What makes a machine learning algorithm "superhuman"?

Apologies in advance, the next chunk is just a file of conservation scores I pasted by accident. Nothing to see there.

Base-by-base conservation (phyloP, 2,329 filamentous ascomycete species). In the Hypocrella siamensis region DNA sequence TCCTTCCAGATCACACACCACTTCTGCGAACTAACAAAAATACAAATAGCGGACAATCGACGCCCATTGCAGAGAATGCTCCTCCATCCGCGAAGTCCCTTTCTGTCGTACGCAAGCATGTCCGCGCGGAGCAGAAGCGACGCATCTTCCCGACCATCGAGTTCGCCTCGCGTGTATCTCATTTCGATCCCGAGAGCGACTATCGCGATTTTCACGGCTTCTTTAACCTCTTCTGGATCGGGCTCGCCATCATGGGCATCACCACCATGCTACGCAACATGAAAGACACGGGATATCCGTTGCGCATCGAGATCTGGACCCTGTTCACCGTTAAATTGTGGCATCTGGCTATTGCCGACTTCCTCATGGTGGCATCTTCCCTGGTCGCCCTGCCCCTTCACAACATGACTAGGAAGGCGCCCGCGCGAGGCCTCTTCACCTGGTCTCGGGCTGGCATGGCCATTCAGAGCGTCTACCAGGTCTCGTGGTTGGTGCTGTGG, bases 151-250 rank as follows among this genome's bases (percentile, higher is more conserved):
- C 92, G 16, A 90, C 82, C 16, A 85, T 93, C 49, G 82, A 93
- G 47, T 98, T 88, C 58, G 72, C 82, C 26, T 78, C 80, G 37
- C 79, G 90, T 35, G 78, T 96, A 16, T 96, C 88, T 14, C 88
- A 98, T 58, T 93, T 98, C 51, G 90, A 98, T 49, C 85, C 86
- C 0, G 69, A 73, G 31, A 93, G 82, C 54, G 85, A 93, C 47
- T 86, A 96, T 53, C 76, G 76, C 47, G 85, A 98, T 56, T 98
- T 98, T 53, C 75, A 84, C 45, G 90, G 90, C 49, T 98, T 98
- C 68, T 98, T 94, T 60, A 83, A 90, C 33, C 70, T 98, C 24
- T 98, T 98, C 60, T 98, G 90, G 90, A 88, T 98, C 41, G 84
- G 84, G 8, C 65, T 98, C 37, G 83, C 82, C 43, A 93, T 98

A few weeks ago, we podcasted about a neural network that was being touted as "better than doctors" in diagnosing pneumonia from chest x-rays, and how the underlying dataset used to train the algorithm raised some serious questions. We're back again this week with further developments, as the author of the original blog post pointed us toward more developments. All in all, there's a lot more clarity now around how the authors arrived at their original "better than doctors" claim, and a number of adjustments and improvements as the original result was de/re-constructed. Anyway, there are a few things that are cool about this. First, it's a worthwhile follow-up to a popular recent episode. Second, it goes *inside* an analysis to see what things like imbalanced classes, outliers, and (possible) signal leakage can do to real science. And last, it raises a really interesting question in an age when computers are often claimed to be better than humans: what do those claims really mean? Relevant links: https://lukeoakdenrayner.wordpress.com/2018/01/24/chexnet-an-in-depth-review/

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